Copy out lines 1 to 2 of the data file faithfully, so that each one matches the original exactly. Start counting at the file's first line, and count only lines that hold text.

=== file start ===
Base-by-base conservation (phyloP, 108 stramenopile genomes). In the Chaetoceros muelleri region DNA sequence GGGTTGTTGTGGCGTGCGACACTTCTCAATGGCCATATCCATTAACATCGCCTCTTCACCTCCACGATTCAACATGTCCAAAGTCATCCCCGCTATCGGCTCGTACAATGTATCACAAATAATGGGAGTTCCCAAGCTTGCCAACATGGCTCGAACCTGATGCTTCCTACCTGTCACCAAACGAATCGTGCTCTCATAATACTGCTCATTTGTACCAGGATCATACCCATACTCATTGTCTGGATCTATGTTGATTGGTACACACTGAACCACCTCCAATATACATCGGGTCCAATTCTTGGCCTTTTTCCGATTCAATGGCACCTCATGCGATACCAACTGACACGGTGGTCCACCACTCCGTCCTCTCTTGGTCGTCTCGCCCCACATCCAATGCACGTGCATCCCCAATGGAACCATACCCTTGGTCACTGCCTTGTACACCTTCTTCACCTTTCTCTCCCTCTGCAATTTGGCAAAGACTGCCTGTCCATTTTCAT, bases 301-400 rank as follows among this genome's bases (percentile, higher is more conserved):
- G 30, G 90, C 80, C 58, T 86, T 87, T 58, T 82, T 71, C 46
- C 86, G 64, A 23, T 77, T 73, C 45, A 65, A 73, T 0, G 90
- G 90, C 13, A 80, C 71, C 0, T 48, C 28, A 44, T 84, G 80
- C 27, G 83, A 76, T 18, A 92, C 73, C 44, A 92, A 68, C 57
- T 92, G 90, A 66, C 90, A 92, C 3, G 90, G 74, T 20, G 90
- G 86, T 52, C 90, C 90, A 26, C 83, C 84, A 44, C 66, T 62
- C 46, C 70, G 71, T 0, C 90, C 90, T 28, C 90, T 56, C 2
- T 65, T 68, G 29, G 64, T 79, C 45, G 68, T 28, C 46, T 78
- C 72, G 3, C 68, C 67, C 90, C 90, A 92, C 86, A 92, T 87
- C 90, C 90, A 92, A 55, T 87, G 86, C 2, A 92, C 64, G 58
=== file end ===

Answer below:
Base-by-base conservation (phyloP, 108 stramenopile genomes). In the Chaetoceros muelleri region DNA sequence GGGTTGTTGTGGCGTGCGACACTTCTCAATGGCCATATCCATTAACATCGCCTCTTCACCTCCACGATTCAACATGTCCAAAGTCATCCCCGCTATCGGCTCGTACAATGTATCACAAATAATGGGAGTTCCCAAGCTTGCCAACATGGCTCGAACCTGATGCTTCCTACCTGTCACCAAACGAATCGTGCTCTCATAATACTGCTCATTTGTACCAGGATCATACCCATACTCATTGTCTGGATCTATGTTGATTGGTACACACTGAACCACCTCCAATATACATCGGGTCCAATTCTTGGCCTTTTTCCGATTCAATGGCACCTCATGCGATACCAACTGACACGGTGGTCCACCACTCCGTCCTCTCTTGGTCGTCTCGCCCCACATCCAATGCACGTGCATCCCCAATGGAACCATACCCTTGGTCACTGCCTTGTACACCTTCTTCACCTTTCTCTCCCTCTGCAATTTGGCAAAGACTGCCTGTCCATTTTCAT, bases 301-400 rank as follows among this genome's bases (percentile, higher is more conserved):
- G 30, G 90, C 80, C 58, T 86, T 87, T 58, T 82, T 71, C 46